Convention Paper 10130 (Purchase now)
P18-5 Online vs. Offline Multiple Stimulus Audio Quality Evaluation for Virtual Reality—Thomas Robotham, International Audio Laboratories Erlangen - Erlangen, Germany; Olli Rummukainen, Fraunhofer IIS - Erlangen, Germany; Jürgen Herre, International Audio Laboratories Erlangen - Erlangen, Germany; Fraunhofer IIS - Erlangen, Germany; Emanuël A. P. Habets, International Audio Laboratories Erlangen - Erlangen, Germany
Virtual reality technology incorporating six degrees-of-freedom introduces new challenges for the evaluation of audio quality. Here, a real-time “online” evaluation platform is proposed, allowing multiple stimulus comparison of binaural renderers within the virtual environment, to perceptually evaluate audio quality. To evaluate the sensitivity of the platform, tests were conducted using the online platform with audiovisual content, and two traditional platforms with pre-rendered “off-line” audiovisual content. Conditions employed had known relative levels of impairments. A comparison of the results across platforms indicates that only the proposed online platform produced results representative of the known impaired audio conditions. Off-line platforms were found to be not sufficient in detecting the tested impairments for audio as part of a multi-modal virtual reality environment.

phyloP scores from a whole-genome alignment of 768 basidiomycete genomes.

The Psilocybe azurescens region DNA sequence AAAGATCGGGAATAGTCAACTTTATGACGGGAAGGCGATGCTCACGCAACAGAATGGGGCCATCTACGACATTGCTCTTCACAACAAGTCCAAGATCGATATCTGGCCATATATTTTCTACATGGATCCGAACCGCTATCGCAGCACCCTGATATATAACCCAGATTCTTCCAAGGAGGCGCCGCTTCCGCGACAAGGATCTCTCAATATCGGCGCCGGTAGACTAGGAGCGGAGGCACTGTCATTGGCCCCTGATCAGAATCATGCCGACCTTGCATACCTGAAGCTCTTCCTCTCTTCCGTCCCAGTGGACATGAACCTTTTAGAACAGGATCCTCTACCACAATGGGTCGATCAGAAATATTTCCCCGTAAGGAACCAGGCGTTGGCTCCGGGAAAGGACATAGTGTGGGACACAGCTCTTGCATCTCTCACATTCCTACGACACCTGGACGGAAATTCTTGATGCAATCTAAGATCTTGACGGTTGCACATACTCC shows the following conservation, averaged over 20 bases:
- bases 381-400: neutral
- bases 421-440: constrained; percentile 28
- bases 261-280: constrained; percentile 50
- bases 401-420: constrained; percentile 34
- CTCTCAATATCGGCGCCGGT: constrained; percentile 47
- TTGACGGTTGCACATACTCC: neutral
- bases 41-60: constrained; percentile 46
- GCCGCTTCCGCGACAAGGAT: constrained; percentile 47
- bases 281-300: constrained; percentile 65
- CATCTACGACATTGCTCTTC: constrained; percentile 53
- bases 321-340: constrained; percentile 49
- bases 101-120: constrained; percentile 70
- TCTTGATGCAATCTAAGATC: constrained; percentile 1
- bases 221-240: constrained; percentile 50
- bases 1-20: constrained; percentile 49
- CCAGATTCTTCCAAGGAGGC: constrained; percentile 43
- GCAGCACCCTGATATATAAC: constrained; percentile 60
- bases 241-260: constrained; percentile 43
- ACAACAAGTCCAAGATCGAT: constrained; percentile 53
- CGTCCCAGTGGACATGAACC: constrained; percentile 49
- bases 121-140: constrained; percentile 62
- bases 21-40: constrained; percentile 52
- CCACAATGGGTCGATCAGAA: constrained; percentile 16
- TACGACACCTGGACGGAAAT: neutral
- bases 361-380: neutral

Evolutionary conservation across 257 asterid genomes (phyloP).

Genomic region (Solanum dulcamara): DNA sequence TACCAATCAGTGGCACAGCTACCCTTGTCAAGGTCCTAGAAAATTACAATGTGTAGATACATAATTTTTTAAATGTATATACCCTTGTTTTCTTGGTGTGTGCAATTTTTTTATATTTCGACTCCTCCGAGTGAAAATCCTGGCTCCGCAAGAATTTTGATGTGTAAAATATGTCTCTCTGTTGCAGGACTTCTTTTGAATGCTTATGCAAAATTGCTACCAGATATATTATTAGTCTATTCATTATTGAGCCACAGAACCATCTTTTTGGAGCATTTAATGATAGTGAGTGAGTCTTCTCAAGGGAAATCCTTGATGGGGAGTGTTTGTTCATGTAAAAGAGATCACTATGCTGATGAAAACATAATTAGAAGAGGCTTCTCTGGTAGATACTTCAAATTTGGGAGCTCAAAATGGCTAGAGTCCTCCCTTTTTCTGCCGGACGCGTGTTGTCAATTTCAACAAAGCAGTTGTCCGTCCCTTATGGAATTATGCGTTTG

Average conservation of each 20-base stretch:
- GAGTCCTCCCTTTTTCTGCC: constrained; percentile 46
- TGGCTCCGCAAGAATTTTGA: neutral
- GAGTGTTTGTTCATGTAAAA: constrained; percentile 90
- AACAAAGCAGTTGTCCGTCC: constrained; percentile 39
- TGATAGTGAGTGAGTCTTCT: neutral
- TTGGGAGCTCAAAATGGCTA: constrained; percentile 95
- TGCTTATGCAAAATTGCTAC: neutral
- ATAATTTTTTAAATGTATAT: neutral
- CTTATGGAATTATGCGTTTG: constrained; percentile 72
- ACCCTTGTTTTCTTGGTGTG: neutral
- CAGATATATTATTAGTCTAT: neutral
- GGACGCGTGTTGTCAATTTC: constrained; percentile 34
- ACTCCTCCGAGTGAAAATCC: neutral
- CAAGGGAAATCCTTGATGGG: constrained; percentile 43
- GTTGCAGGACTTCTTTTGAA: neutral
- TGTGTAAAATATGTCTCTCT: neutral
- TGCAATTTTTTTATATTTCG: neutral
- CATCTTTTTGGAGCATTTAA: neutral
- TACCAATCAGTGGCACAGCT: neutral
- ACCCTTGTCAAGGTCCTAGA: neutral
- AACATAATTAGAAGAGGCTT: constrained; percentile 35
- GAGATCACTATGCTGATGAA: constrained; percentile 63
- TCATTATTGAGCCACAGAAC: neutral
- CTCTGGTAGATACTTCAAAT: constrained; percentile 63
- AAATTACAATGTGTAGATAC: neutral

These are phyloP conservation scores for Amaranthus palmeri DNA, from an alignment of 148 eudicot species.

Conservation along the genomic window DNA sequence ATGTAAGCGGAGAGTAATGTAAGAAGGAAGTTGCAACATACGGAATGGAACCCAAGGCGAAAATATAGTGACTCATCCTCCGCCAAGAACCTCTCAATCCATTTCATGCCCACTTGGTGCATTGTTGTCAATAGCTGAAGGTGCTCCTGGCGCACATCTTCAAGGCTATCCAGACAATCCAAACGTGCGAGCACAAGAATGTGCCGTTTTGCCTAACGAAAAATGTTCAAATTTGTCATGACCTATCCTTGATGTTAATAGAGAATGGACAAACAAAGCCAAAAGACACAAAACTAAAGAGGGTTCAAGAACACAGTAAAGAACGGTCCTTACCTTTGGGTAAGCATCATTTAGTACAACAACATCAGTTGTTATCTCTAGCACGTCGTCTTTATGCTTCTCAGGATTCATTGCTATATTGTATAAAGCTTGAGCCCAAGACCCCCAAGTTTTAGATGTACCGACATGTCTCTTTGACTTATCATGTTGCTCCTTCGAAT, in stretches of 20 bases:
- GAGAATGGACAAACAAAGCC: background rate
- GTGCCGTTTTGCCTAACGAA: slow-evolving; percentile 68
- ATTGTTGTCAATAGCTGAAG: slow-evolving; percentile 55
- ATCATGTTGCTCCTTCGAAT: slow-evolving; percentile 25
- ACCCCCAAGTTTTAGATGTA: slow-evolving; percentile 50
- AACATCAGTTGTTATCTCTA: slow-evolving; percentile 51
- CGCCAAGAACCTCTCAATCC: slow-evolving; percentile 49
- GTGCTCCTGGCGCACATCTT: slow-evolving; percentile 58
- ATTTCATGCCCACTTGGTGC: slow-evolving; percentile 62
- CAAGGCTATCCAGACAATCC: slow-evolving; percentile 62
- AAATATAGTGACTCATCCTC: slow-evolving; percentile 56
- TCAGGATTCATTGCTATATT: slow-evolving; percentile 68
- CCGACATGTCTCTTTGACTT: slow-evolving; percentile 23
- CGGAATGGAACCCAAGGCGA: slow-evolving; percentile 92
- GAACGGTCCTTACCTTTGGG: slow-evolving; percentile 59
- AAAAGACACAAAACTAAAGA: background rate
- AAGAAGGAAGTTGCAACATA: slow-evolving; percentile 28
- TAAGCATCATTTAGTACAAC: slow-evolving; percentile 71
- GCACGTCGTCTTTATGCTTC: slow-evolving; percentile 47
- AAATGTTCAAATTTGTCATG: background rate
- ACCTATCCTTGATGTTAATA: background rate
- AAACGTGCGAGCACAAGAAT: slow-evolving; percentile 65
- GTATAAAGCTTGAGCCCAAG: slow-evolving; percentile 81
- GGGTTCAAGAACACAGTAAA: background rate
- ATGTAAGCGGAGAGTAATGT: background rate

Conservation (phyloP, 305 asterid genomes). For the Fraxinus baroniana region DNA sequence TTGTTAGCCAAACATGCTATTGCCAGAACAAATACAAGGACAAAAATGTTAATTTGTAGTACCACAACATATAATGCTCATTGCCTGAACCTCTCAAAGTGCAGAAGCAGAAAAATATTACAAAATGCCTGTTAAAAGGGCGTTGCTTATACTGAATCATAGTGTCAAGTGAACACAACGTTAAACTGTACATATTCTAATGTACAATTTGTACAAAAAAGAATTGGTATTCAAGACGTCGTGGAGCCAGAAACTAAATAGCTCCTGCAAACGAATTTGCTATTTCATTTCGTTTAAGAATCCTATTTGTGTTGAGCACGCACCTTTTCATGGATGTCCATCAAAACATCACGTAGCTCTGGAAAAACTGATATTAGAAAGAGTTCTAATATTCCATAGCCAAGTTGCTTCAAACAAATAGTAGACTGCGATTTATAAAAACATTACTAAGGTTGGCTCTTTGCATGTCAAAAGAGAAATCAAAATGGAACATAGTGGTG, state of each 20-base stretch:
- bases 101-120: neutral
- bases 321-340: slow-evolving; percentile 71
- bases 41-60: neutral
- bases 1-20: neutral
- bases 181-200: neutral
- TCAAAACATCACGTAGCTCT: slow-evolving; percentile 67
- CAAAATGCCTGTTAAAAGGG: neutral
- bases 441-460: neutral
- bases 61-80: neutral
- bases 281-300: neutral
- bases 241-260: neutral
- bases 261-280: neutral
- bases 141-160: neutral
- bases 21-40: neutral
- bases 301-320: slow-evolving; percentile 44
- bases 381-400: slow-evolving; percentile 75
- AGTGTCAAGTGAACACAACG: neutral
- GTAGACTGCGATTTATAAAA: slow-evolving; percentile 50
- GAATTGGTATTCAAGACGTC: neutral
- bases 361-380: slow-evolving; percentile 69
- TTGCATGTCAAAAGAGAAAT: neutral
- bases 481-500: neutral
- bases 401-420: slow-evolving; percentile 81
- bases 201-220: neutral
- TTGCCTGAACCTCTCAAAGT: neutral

Convention Paper 10131 (Purchase now)